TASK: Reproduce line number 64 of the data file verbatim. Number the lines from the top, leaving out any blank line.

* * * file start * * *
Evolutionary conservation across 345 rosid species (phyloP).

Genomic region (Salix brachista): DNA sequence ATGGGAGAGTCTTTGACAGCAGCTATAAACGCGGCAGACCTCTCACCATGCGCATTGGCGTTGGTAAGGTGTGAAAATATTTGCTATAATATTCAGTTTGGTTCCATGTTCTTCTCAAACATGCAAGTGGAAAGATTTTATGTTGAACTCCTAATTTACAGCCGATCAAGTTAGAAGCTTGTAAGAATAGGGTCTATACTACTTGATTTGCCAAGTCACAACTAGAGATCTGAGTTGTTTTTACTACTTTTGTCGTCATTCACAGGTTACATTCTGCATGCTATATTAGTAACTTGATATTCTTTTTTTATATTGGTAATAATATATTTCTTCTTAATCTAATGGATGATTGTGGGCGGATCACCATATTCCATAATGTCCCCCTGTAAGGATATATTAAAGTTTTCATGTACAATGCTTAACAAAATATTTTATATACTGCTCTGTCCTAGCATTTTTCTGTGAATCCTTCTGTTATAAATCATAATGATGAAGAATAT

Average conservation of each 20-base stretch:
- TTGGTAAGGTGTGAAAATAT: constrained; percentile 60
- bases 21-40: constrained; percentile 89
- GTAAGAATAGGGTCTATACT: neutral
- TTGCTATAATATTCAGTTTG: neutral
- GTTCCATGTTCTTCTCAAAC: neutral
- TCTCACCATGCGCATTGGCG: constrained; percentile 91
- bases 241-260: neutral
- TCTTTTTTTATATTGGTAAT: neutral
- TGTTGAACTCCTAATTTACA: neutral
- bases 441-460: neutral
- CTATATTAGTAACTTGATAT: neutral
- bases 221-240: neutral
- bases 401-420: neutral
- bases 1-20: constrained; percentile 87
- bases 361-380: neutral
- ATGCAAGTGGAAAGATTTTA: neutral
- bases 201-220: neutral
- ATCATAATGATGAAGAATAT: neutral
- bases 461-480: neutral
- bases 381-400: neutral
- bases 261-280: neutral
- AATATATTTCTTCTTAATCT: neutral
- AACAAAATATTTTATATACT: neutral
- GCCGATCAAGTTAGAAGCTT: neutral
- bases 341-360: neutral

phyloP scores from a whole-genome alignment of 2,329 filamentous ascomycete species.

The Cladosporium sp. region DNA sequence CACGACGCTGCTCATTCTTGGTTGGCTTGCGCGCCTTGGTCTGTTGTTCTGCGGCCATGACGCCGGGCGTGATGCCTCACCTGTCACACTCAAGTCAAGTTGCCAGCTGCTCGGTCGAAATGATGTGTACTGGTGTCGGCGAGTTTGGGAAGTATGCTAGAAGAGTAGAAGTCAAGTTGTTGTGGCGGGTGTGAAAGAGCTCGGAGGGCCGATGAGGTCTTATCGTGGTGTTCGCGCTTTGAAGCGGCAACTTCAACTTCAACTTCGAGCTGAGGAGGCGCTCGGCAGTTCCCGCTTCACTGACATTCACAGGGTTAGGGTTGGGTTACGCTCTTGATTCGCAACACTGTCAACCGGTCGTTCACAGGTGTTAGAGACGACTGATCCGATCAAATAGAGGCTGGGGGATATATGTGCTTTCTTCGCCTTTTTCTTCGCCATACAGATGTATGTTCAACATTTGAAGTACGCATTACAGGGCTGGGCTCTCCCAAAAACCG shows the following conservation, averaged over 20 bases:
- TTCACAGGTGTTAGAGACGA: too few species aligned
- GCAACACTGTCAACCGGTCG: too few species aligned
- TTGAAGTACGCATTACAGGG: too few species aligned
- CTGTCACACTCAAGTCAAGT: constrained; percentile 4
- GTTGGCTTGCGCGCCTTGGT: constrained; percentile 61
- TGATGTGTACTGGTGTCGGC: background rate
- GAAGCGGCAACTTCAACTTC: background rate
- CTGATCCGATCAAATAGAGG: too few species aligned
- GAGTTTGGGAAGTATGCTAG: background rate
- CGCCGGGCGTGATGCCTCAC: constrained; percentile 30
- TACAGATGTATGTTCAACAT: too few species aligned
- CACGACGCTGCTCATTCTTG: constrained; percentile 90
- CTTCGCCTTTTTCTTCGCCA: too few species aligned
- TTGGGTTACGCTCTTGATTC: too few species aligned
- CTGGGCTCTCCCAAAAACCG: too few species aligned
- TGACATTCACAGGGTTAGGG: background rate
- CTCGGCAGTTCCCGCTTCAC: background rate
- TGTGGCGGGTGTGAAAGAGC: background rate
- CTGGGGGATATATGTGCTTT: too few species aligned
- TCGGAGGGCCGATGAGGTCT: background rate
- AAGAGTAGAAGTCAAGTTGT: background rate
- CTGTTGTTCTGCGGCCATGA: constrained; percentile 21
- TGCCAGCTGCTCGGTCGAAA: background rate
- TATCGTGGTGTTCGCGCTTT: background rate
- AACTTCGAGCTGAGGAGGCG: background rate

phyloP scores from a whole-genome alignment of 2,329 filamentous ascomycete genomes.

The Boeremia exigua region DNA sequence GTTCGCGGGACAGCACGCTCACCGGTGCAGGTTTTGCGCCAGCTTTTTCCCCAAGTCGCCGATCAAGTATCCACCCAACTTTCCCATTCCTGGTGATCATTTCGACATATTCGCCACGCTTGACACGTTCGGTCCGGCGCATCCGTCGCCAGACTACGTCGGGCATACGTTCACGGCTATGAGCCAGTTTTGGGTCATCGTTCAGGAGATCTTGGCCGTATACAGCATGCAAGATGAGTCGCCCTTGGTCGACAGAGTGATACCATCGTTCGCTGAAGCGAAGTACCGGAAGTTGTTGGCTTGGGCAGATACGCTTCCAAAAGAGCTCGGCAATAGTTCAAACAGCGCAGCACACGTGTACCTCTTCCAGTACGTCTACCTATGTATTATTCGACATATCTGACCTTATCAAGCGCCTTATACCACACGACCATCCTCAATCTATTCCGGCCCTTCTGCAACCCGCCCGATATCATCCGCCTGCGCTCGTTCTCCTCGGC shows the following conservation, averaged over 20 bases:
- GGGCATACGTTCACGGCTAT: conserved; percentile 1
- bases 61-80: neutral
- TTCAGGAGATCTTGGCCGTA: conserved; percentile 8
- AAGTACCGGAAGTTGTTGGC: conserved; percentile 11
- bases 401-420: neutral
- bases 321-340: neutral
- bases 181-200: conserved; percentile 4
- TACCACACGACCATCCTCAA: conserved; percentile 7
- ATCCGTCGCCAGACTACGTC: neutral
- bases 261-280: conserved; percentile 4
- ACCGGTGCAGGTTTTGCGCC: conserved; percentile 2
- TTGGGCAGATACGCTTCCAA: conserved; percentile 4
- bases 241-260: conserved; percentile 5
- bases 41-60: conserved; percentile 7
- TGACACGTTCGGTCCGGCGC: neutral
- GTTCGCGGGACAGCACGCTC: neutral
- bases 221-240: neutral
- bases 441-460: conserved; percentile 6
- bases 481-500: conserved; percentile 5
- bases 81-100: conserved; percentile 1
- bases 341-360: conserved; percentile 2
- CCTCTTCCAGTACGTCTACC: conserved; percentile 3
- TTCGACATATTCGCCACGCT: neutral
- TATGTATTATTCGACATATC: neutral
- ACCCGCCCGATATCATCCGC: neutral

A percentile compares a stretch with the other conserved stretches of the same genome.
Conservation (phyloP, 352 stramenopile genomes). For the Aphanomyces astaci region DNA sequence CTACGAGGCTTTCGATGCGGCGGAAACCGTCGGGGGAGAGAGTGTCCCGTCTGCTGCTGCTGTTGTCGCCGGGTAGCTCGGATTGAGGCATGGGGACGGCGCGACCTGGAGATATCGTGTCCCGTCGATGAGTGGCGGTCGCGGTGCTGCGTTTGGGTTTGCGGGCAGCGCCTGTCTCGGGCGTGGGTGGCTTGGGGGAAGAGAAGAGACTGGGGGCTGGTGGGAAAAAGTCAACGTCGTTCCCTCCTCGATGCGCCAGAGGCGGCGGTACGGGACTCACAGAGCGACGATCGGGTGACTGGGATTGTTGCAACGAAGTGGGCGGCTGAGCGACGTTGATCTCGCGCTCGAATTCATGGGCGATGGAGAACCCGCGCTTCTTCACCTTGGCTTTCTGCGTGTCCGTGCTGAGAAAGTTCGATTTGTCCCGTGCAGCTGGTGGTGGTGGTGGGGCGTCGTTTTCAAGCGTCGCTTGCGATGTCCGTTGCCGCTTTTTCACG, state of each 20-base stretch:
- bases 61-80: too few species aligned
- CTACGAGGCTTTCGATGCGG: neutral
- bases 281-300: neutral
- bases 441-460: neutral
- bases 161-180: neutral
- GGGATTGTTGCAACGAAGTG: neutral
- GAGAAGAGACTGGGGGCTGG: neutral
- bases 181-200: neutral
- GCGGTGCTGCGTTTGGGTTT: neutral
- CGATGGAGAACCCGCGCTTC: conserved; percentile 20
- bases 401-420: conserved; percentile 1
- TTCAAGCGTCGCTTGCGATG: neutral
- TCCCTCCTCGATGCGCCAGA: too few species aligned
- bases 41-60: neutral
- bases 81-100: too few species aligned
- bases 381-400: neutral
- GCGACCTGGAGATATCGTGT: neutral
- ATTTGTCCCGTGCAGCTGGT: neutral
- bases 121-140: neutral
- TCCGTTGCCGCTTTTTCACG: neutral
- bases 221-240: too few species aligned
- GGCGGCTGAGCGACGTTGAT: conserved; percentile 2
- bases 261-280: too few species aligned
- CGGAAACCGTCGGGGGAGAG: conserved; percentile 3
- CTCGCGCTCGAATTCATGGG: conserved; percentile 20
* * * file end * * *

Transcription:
- bases 181-200: conserved; percentile 4